Category Archives: Indigenous Sovereignty

Indigenous Resistance as Re-occupation of Land at the Forefront of Climate Justice

Protest against Trans Mountain pipeline in BC.

Protest against Trans Mountain pipeline in BC.

By Litsa Chatzivasileiou

I write as a settler on this land. I am not speaking on behalf of Aboriginal people but rather as an unconditional ally to their struggles. I will specifically address Indigenous resistance in the form of re-occupation of Turtle Island and in particular of so-called Canada. Re-occupation of the land is a kind of resistance and decolonization to dismantle settler relations to the land as commodity or as property. It is a form of what Nishnaabeg Leanne Betasamosake Simpson calls Indigenous resurgence that is based on restoring Indigenous relationships with the land and how to treat the land in a reciprocal and profoundly respectful way: “It refuses dispossession of both Indigenous bodies and land as the focal point of resurgent thinking and action…It calls for…radical resurgent organizing as direct action…against the dispossessive forces of capitalism, heteropatriarchy and white supremacy. These are actions that engage in generative refusal of…state control…and they embody an Indigenous alternative”. (Simpson 2017). As I understand it this alternative implies both the return of the land to Aboriginal people (and thus the dismantling of settler colonialism) coupled with the literal social, political and economic overthrow of the settler, capitalist state that has wreaked havoc on the planet. More on the tactic of re-occupation shortly. But first, some context on how settler colonialism and ecocide go hand in hand is in order.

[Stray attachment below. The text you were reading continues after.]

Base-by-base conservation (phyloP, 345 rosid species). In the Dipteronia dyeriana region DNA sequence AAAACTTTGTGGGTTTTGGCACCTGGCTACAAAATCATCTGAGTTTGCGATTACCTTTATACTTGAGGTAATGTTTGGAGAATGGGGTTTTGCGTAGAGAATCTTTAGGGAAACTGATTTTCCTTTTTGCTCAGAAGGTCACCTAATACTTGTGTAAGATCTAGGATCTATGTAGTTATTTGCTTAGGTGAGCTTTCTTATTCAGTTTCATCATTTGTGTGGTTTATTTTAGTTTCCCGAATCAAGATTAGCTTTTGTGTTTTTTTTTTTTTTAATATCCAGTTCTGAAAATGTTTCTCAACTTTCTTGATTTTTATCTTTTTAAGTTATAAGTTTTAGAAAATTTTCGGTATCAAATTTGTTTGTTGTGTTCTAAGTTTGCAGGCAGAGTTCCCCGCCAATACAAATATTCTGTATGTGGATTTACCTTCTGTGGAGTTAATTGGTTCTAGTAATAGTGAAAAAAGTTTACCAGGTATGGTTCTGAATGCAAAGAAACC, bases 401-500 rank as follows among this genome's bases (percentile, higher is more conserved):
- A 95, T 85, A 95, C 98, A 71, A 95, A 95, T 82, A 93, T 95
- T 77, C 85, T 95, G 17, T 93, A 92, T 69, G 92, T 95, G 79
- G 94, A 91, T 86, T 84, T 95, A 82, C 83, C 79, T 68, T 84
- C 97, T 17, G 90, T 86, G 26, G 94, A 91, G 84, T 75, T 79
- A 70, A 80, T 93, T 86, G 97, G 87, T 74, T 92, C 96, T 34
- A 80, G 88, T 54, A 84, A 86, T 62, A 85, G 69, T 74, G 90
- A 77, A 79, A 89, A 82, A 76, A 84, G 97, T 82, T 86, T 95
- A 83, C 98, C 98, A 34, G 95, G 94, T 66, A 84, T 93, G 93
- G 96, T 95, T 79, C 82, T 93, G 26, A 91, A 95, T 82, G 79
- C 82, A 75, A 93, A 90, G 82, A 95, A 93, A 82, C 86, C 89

Ecocide or the annihilation of the planet and our very life support system is also an industrial genocide of Indigenous peoples symptomatic of what many scholars have called the cancerous diseases of capitalism and settler colonialism. They are both predicated on infinite expansion and growth, the reduction of earth to a lifeless commodity, the mindset of land as frontiers of conquest and the obliteration of what Naomi Klein calls sacrificial zones and people standing on their way. Under capitalism “the expansion of commodity frontiers fosters conditions of social and environmental degradation and conflict.” The commodification process inherent in capitalism begun with the sugar complex in the fifteenth century, spurred early colonialism, and continues to operate in settler colonialism and land grabs through mining and fossil fuel industries and corporate interests: “[f]urther expansion is possible as long as there remains un-commodified land, products, and relations. Here land should be seen the equivalent to the space to grow food or to extract minerals, or the sea for oil or gas exploration” (Conde and Walter 2015). Although today the process of commodification has been exported from the European colonial empires to its colonies and it is rampant globally under the new neo-liberal world order it was initiated within Europe with the uprooting of European peasants, their loss of traditional forms of subsistence, their disconnection from the soil and natural environment, the subsequent flow of products from the countryside to the big urban centers and the degradation and toxification of the places of extraction and consumption. The rise of wage labour accompanied the commodification of land and labour while the “dispossession of subsistence farmers and herders from common land resulted in the proletarianization of rural populations, who flooded to urban centers in search of work…Those still in possession of land generally became indebted, fostering instability and overexploitation by capitalists. This process led to declining productivity, driving the frontier further in search of fresh supplies of labour and land.” (Conde and Walter 72).